Boston Energy Research: Oil Price Outlook Unchanged

Boston Energy Research: Oil Price Outlook Unchanged
The outlook for oil prices has not changed much in recent weeks.

This opinion piece presents the opinions of the author.
It does not necessarily reflect the views of Rigzone.

The outlook for oil prices has not changed much in recent weeks. They are likely to remain relatively flat well into 2018. While surplus oil inventories have declined significantly since the OPEC production cut, a large surplus to the five-year average will likely remain the rest of the year without a geopolitical event which disrupts supply. A significant increase in inventories is even likely in 1Q18 with the seasonal decline in global demand. But in 2020 and beyond, the risk of an oil shortage remains high.

WTI is expected to remain near $50/bbl well into 2018 before increasing in 2H18 with the seasonal ramp up in demand. It is expected to average of $50/bbl in 2017 and $53/bbl in 2018.

Brent is $55/bbl. Through August, the 2017 Brent premium over WTI averaged $2.01/bbl, but it widened dramatically in the aftermath of Hurricane Harvey. Gulf Coast refinery outages backed up crude supplies at Cushing OK, the NYMEX pricing point for WTI. The impact of Harvey on demand was negligible. At its peak, industry reports showed it briefly disrupted 9 percent of U.S. crude production and 26 percent of U.S. refining capacity.

Inventory rebalancing is underway, but at a much slower pace than originally anticipated. Since implementation January 1, OECD crude and product inventories are down 53 million barrels relative to the five-year average but were still 155 million barrels larger. When it announced its cut, OPEC believed elimination of the surplus to the five-year average would increase oil prices to $60-65/bbl.

US Production Growth Will Keep Surplus Inventories High

Assuming OPEC sustains its current levels of production, latest data indicates growth in U.S. production will likely meet substantially all of the growth in global demand well into 2018. After a large Q/Q increase of 360 thousand barrels per day (Mbpd) in 2Q17, current drilling trends indicate U.S. liquids will increase 230 Mbpd in 3Q17, and a large 479 Mbpd in 4Q17. The 4Q increase is driven by strong growth in the Permian Basin, new production in the Gulf of Mexico, and a seasonal increase in Alaska. Sequential growth will continue with a 280 Mbpd increase indicated in 1Q18 and possibly 165 Mbpd more in 2Q18.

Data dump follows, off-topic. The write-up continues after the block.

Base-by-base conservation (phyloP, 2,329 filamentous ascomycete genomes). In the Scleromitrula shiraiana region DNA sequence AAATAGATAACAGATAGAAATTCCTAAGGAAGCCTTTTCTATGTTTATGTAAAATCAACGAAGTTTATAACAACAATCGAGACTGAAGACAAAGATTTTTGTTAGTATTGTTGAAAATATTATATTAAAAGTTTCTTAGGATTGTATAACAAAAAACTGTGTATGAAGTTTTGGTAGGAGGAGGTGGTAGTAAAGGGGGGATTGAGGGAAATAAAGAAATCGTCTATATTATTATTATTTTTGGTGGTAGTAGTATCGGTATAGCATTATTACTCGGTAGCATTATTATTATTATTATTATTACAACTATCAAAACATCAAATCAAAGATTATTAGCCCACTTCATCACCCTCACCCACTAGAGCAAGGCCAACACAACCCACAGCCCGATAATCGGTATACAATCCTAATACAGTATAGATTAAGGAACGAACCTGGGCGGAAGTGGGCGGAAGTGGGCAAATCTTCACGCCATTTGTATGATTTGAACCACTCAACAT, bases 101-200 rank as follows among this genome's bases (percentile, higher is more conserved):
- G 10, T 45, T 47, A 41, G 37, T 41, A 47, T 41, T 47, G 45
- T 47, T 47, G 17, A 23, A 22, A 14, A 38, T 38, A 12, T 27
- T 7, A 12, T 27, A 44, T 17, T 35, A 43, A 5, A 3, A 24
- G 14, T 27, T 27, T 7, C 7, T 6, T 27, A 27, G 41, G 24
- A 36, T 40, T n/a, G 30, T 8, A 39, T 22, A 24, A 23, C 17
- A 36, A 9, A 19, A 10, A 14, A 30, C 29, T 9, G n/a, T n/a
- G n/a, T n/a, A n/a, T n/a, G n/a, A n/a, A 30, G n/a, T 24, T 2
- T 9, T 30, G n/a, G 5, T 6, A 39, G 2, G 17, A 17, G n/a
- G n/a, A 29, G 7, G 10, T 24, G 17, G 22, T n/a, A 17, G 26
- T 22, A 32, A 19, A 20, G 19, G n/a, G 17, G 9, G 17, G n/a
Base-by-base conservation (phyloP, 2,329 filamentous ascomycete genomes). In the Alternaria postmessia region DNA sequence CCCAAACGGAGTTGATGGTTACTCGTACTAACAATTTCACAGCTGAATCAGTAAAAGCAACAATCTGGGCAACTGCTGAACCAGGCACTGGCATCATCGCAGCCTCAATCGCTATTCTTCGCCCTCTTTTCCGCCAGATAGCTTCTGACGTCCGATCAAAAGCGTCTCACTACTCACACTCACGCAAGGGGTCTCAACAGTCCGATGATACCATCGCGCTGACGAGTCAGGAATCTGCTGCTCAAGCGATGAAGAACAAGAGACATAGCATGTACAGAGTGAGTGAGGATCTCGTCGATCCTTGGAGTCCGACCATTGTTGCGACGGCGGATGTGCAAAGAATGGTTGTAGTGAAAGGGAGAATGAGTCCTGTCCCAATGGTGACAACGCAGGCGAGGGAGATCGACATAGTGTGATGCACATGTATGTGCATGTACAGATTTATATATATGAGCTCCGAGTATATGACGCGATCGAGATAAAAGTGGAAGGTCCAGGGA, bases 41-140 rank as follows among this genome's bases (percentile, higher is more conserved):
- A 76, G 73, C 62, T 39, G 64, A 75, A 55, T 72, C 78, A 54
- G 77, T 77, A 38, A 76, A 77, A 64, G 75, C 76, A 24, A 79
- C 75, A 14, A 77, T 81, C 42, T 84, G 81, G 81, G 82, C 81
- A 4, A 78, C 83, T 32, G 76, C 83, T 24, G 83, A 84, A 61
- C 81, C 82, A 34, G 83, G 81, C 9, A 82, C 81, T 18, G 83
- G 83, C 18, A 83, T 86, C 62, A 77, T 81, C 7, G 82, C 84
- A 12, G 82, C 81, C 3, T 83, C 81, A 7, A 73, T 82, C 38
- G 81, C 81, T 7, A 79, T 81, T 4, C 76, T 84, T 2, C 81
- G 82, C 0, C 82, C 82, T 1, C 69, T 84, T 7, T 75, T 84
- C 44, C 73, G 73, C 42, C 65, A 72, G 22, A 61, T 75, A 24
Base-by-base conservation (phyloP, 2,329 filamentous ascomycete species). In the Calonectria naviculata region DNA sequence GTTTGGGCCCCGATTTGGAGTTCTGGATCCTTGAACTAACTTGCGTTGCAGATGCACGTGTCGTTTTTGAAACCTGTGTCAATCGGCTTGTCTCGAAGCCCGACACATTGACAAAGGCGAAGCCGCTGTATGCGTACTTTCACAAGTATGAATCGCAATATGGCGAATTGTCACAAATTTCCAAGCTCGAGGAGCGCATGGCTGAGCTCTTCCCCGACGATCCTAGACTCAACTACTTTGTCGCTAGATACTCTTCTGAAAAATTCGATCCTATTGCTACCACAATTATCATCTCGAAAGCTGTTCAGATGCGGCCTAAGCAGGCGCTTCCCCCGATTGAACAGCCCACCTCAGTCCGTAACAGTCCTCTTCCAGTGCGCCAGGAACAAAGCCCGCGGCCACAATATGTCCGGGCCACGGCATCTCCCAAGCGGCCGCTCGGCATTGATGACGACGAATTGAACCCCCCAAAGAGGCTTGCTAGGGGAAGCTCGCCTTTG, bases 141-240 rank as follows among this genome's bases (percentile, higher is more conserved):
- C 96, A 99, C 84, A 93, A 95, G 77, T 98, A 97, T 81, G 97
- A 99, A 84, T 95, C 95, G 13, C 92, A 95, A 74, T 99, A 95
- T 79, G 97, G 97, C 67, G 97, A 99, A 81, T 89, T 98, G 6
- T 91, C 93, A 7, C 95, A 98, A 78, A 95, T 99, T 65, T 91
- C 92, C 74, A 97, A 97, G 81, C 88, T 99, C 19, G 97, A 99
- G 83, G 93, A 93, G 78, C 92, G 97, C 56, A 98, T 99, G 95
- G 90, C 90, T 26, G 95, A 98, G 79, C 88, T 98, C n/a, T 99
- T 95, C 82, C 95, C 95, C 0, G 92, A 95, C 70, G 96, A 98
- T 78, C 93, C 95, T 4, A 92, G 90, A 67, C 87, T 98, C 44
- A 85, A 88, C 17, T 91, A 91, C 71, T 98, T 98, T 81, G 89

The growth in the U.S. oil directed rig count flattened in recent weeks which will slow the growth in U.S. land production in coming months. At 749, the latest U.S. oil rig count is down 19 rigs from its August peak of 768. After hitting bottom at 333 rigs in 2Q16, it reached 507 the end of December. It then increased 127 rigs in 1Q17 and 113 rigs more in 2Q17. After an 18 rig increase in July, it increased just 1 rig in August. The crude oil futures curve has flattened and the benefit from hedging is reduced.

Leading U.S. producers have adjusted their 2017 capital budgets to a $51/bbl WTI oil price, and, in their August earnings calls, they left their 2017 production guidance intact. They remain as bullish about their production growth as before.

Increased drilling efficiencies this year have been able to offset higher oil field costs which are up 5 to 15 percent in 2017. The current oil price required to breakeven in both the Permian Delaware and Midland sub basins and the Williston Basin is $33/bbl and $34/bbl in the Eagle Ford.

But in the long run, Pioneer Resources, a leading producer in the Midland basin, said in a recent presentation “$50 oil isn’t going to get it done” because it doesn’t generate enough cash flow and the industry has too much debt. “U.S. production may grow for 2-3 years and a few independents may grow, but we are in a $60 long term price environment.”

Non OPEC Production Outlook Flat Outside The US

Outside of the United States, other non-OPEC production is expected to remain relatively flat through 2018. It was 45 (million barrels per day) MMbpd in August and 45.1 MMbpd in 2016. In the Americas, moderate production growth in Canada and Brazil is offset by declining production in Mexico and Colombia. Ramp up by the supergiant Kashagan Field in Kazakhstan is largely offset by declining production in China. Russia produced 11 MMbpd in August, fully compliant with its agreement with OPEC to cut production. It produced 11.3 MMbpd in 2016. Outside of the United States and Canada, the global rig count is also relatively flat Y/Y.

OPEC Production Is Higher Than It Anticipated When It Announced Its Cut

Going forward, OPEC production will likely be somewhat volatile but remain near current levels for the foreseeable future. Its August production was 32.75 MMbpd, down 90 Mbpd from its 2017 high in July. It was 32.3 MMbpd in 1H17 and 32.64 MMbpd in 2016. OPEC estimates demand for its crude will average 32.67 MMbpd in 2017 and 32.83 MMbpd in 2018. There is no OPEC talk from credible sources of a further cut in its production, only the possibility of an extension past its March expiration date.

Compliance with its cut was 82 percent in August and 86 percent YTD. Iraq is the biggest cheater, consistently exceeding its quota. It produced 4.45 MMbpd in August; its quota is 4.35 MMbpd. It has ambitions of increasing its production to 5.0 MMbpd.

With a decline in domestic unrest and militant activity, combined production from Libya and Nigeria in August was 720 Mbpd larger than in 4Q16, when both were exempted from the OPEC cut.


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